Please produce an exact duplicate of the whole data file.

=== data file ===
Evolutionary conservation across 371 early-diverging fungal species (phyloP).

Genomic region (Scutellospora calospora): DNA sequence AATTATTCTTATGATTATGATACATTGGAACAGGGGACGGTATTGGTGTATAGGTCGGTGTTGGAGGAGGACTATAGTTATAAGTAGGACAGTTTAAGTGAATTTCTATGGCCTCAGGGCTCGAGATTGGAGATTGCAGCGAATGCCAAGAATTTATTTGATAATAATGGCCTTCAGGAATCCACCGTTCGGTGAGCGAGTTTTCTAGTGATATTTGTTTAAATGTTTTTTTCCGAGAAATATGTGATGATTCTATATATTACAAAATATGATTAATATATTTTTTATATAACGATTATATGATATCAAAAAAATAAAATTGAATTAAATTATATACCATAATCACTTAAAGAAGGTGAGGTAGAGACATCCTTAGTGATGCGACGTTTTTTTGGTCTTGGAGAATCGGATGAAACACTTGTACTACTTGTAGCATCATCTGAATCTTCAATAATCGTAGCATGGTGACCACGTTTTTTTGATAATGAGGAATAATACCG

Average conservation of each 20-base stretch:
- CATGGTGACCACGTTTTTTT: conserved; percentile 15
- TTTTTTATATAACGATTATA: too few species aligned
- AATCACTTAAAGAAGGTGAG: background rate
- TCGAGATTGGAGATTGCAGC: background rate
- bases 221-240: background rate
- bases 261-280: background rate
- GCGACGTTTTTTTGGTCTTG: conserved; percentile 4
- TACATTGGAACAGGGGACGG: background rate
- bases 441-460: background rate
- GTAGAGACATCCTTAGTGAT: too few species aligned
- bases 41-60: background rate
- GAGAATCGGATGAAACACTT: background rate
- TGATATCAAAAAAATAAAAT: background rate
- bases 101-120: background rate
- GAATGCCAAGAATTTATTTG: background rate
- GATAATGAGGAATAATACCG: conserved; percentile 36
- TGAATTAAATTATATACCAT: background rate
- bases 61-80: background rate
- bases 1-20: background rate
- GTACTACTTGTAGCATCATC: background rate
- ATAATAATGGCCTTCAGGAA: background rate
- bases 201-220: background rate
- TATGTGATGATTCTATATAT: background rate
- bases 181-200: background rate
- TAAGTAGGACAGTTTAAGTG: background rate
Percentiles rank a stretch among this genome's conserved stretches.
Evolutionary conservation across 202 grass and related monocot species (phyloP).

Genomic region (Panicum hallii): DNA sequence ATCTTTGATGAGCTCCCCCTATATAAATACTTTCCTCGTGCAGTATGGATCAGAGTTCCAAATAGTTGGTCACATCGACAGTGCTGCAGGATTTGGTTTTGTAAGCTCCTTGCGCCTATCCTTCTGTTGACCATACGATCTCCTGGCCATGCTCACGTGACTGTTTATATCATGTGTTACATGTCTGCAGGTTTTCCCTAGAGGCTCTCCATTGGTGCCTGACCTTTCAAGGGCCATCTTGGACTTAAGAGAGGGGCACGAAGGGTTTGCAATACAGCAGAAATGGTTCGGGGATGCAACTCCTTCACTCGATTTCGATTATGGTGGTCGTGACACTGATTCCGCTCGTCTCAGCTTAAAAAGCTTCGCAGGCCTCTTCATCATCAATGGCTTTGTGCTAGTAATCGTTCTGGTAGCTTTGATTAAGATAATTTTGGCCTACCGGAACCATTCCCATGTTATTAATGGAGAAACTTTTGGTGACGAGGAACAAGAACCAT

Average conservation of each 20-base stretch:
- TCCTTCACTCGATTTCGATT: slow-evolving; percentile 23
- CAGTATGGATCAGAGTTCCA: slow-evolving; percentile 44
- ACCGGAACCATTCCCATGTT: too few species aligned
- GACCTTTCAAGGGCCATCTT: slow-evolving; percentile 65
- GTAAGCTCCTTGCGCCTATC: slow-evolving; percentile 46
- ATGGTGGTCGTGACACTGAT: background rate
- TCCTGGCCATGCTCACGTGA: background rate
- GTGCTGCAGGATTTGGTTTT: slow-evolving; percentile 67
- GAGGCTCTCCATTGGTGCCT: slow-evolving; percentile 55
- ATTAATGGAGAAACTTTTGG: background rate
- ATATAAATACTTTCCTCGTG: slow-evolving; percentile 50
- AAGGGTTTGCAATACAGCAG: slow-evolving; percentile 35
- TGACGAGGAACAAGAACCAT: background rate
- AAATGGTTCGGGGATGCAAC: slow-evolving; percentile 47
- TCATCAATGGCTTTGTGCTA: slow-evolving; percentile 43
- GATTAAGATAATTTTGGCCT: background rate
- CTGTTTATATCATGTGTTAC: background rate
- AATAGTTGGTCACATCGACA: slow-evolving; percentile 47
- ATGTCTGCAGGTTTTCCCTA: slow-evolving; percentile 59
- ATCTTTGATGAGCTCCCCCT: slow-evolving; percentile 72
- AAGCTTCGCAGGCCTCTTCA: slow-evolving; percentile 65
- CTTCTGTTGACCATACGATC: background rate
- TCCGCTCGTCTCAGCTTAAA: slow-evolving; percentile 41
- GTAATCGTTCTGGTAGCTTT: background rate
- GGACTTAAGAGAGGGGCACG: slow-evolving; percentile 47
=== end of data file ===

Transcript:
Evolutionary conservation across 371 early-diverging fungal species (phyloP).

Genomic region (Scutellospora calospora): DNA sequence AATTATTCTTATGATTATGATACATTGGAACAGGGGACGGTATTGGTGTATAGGTCGGTGTTGGAGGAGGACTATAGTTATAAGTAGGACAGTTTAAGTGAATTTCTATGGCCTCAGGGCTCGAGATTGGAGATTGCAGCGAATGCCAAGAATTTATTTGATAATAATGGCCTTCAGGAATCCACCGTTCGGTGAGCGAGTTTTCTAGTGATATTTGTTTAAATGTTTTTTTCCGAGAAATATGTGATGATTCTATATATTACAAAATATGATTAATATATTTTTTATATAACGATTATATGATATCAAAAAAATAAAATTGAATTAAATTATATACCATAATCACTTAAAGAAGGTGAGGTAGAGACATCCTTAGTGATGCGACGTTTTTTTGGTCTTGGAGAATCGGATGAAACACTTGTACTACTTGTAGCATCATCTGAATCTTCAATAATCGTAGCATGGTGACCACGTTTTTTTGATAATGAGGAATAATACCG

Average conservation of each 20-base stretch:
- CATGGTGACCACGTTTTTTT: conserved; percentile 15
- TTTTTTATATAACGATTATA: too few species aligned
- AATCACTTAAAGAAGGTGAG: background rate
- TCGAGATTGGAGATTGCAGC: background rate
- bases 221-240: background rate
- bases 261-280: background rate
- GCGACGTTTTTTTGGTCTTG: conserved; percentile 4
- TACATTGGAACAGGGGACGG: background rate
- bases 441-460: background rate
- GTAGAGACATCCTTAGTGAT: too few species aligned
- bases 41-60: background rate
- GAGAATCGGATGAAACACTT: background rate
- TGATATCAAAAAAATAAAAT: background rate
- bases 101-120: background rate
- GAATGCCAAGAATTTATTTG: background rate
- GATAATGAGGAATAATACCG: conserved; percentile 36
- TGAATTAAATTATATACCAT: background rate
- bases 61-80: background rate
- bases 1-20: background rate
- GTACTACTTGTAGCATCATC: background rate
- ATAATAATGGCCTTCAGGAA: background rate
- bases 201-220: background rate
- TATGTGATGATTCTATATAT: background rate
- bases 181-200: background rate
- TAAGTAGGACAGTTTAAGTG: background rate
Percentiles rank a stretch among this genome's conserved stretches.
Evolutionary conservation across 202 grass and related monocot species (phyloP).

Genomic region (Panicum hallii): DNA sequence ATCTTTGATGAGCTCCCCCTATATAAATACTTTCCTCGTGCAGTATGGATCAGAGTTCCAAATAGTTGGTCACATCGACAGTGCTGCAGGATTTGGTTTTGTAAGCTCCTTGCGCCTATCCTTCTGTTGACCATACGATCTCCTGGCCATGCTCACGTGACTGTTTATATCATGTGTTACATGTCTGCAGGTTTTCCCTAGAGGCTCTCCATTGGTGCCTGACCTTTCAAGGGCCATCTTGGACTTAAGAGAGGGGCACGAAGGGTTTGCAATACAGCAGAAATGGTTCGGGGATGCAACTCCTTCACTCGATTTCGATTATGGTGGTCGTGACACTGATTCCGCTCGTCTCAGCTTAAAAAGCTTCGCAGGCCTCTTCATCATCAATGGCTTTGTGCTAGTAATCGTTCTGGTAGCTTTGATTAAGATAATTTTGGCCTACCGGAACCATTCCCATGTTATTAATGGAGAAACTTTTGGTGACGAGGAACAAGAACCAT

Average conservation of each 20-base stretch:
- TCCTTCACTCGATTTCGATT: slow-evolving; percentile 23
- CAGTATGGATCAGAGTTCCA: slow-evolving; percentile 44
- ACCGGAACCATTCCCATGTT: too few species aligned
- GACCTTTCAAGGGCCATCTT: slow-evolving; percentile 65
- GTAAGCTCCTTGCGCCTATC: slow-evolving; percentile 46
- ATGGTGGTCGTGACACTGAT: background rate
- TCCTGGCCATGCTCACGTGA: background rate
- GTGCTGCAGGATTTGGTTTT: slow-evolving; percentile 67
- GAGGCTCTCCATTGGTGCCT: slow-evolving; percentile 55
- ATTAATGGAGAAACTTTTGG: background rate
- ATATAAATACTTTCCTCGTG: slow-evolving; percentile 50
- AAGGGTTTGCAATACAGCAG: slow-evolving; percentile 35
- TGACGAGGAACAAGAACCAT: background rate
- AAATGGTTCGGGGATGCAAC: slow-evolving; percentile 47
- TCATCAATGGCTTTGTGCTA: slow-evolving; percentile 43
- GATTAAGATAATTTTGGCCT: background rate
- CTGTTTATATCATGTGTTAC: background rate
- AATAGTTGGTCACATCGACA: slow-evolving; percentile 47
- ATGTCTGCAGGTTTTCCCTA: slow-evolving; percentile 59
- ATCTTTGATGAGCTCCCCCT: slow-evolving; percentile 72
- AAGCTTCGCAGGCCTCTTCA: slow-evolving; percentile 65
- CTTCTGTTGACCATACGATC: background rate
- TCCGCTCGTCTCAGCTTAAA: slow-evolving; percentile 41
- GTAATCGTTCTGGTAGCTTT: background rate
- GGACTTAAGAGAGGGGCACG: slow-evolving; percentile 47